This story first appeared in The Outsider, the premium outdoor newsletter by Jason Blevins. Become a Newsletters+ Member to get The Outsider at coloradosun.com/join. (Existing members, click here to learn how to upgrade)
FORT COLLINS — Travis Kauffman says he’s glad his 15 seconds of fame has come and gone.
Five and a half months after he killed a mountain lion with his bare hands during a trail run in Fort Collins, Kauffman says he’s back to being an ordinary guy. The injuries the 32-year-old environmental engineer suffered during the Feb. 4 incident have healed without lasting problems, the local and international notoriety has subsided and he’s happily blended into the background of daily life in Fort Collins.
Although he has several physical scars from the incident, including a faint slash across his left cheek where the lion’s claw opened a big cut on his face, he doesn’t carry any lasting anxiety or PTSD. He hasn’t had any bad dreams and has largely forgotten about it despite often running on the same trail.
“It’s one of those things where time has passed and it’s become a distant memory and everything has returned to normal,” Kauffman said recently in Fort Collins. “But looking back, it’s still crazy to think about how the whole thing went viral overnight.”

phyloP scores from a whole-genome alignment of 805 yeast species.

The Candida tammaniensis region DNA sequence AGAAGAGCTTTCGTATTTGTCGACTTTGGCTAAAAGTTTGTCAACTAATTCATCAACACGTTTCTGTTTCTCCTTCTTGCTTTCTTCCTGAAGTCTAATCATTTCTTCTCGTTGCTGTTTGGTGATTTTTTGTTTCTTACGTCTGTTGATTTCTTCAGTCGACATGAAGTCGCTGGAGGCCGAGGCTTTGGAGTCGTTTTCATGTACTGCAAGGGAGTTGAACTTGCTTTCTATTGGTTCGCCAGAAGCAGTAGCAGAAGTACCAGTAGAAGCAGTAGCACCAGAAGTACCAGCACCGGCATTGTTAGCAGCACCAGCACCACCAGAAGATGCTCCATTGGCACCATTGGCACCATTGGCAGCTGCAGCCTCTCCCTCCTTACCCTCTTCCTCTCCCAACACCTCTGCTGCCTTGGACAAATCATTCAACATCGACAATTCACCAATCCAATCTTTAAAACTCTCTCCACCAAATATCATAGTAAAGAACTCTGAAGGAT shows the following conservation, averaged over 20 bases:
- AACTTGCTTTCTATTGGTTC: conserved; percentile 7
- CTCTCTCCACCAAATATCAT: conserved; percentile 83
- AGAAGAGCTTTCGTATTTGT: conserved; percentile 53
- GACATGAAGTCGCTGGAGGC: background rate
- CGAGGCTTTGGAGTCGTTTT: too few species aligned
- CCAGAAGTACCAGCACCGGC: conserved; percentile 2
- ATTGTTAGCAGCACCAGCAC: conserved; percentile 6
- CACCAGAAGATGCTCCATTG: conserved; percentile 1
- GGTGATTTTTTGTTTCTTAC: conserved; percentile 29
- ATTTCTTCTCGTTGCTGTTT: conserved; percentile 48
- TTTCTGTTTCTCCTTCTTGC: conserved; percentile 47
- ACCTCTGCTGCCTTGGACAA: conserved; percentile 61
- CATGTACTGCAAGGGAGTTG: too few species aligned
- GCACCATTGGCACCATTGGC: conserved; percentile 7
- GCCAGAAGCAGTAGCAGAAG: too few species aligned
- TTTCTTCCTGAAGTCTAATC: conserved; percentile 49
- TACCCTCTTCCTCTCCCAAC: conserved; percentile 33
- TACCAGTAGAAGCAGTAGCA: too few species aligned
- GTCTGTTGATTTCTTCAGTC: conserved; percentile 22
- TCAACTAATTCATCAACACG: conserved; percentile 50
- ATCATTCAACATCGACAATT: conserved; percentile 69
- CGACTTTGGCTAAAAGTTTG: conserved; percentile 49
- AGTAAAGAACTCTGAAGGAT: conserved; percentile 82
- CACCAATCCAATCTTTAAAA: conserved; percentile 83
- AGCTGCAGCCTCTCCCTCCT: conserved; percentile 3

It takes just $5 a month to make more journalism like this possible. Step up and become a Colorado Sun member today.
Mountain lion sightings have become increasingly common along Colorado’s Front Range, especially in the foothills west of Fort Collins, Boulder and Golden. Mountain lion attacks on humans, however, are rare in Colorado, with Colorado Parks and Wildlife counting fewer than 20 over the past 30 years.
However, two of those incidents resulted in fatalities. A 10-year-old boy was killed by a mountain lion while hiking near Grand Lake in 1997, and an adult runner was killed in Idaho Springs in 1991.